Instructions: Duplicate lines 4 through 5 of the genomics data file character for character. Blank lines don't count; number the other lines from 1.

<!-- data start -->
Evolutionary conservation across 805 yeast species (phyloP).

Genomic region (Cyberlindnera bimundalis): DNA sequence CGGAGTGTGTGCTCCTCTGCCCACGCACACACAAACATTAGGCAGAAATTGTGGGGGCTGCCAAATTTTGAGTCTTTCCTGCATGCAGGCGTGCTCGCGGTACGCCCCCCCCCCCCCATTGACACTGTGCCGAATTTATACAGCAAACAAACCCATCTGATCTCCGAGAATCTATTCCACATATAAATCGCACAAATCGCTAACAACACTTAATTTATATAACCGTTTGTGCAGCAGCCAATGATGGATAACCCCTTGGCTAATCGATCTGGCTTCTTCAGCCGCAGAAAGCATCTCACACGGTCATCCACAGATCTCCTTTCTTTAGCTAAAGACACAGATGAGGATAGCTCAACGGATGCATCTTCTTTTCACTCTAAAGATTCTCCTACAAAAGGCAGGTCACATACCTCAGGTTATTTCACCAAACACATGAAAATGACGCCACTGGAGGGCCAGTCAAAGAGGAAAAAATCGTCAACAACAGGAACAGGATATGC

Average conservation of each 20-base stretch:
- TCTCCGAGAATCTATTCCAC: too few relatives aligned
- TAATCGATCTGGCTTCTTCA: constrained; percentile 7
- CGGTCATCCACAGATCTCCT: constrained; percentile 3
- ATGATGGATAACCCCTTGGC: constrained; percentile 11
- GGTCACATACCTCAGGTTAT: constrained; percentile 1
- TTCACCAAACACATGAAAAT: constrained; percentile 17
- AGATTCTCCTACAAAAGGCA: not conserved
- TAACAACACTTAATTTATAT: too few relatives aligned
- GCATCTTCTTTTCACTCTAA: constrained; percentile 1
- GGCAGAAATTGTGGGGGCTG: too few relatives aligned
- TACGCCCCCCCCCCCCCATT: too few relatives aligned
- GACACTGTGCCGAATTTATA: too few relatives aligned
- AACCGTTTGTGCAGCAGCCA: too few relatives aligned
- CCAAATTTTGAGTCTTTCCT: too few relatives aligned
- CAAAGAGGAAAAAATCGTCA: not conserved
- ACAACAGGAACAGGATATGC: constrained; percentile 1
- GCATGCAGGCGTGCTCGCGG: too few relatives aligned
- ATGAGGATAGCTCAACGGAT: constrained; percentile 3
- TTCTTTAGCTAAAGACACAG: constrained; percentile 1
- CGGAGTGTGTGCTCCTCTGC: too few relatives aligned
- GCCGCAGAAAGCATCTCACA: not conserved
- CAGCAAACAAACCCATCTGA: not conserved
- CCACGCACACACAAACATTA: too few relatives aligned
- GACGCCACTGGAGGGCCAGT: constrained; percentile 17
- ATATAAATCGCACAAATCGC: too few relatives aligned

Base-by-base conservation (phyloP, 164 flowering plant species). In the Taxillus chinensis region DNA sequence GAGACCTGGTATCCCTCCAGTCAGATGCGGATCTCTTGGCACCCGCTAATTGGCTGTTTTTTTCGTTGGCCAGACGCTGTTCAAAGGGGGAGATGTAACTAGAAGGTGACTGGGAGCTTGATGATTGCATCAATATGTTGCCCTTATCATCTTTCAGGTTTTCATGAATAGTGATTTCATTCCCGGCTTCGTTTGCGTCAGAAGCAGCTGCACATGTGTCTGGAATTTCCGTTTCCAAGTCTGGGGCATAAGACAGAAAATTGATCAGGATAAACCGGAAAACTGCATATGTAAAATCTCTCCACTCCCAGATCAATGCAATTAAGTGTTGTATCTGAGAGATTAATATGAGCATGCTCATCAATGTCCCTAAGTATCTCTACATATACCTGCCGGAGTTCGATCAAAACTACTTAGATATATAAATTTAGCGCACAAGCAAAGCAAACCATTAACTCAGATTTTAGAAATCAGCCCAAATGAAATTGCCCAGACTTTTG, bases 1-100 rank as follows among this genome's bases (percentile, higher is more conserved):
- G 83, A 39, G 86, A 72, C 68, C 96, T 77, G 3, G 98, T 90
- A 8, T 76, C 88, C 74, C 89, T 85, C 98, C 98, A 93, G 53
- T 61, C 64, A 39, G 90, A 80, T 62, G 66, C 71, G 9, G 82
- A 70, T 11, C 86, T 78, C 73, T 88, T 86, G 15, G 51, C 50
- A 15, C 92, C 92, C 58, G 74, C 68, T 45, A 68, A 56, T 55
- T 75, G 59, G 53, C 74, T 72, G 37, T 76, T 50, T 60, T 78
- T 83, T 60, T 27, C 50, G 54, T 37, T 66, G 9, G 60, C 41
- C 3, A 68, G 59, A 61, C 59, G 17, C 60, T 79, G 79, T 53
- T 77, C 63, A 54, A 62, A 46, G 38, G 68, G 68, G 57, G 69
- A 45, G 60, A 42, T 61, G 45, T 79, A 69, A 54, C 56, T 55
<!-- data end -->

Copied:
- TCTCCGAGAATCTATTCCAC: too few relatives aligned
- TAATCGATCTGGCTTCTTCA: constrained; percentile 7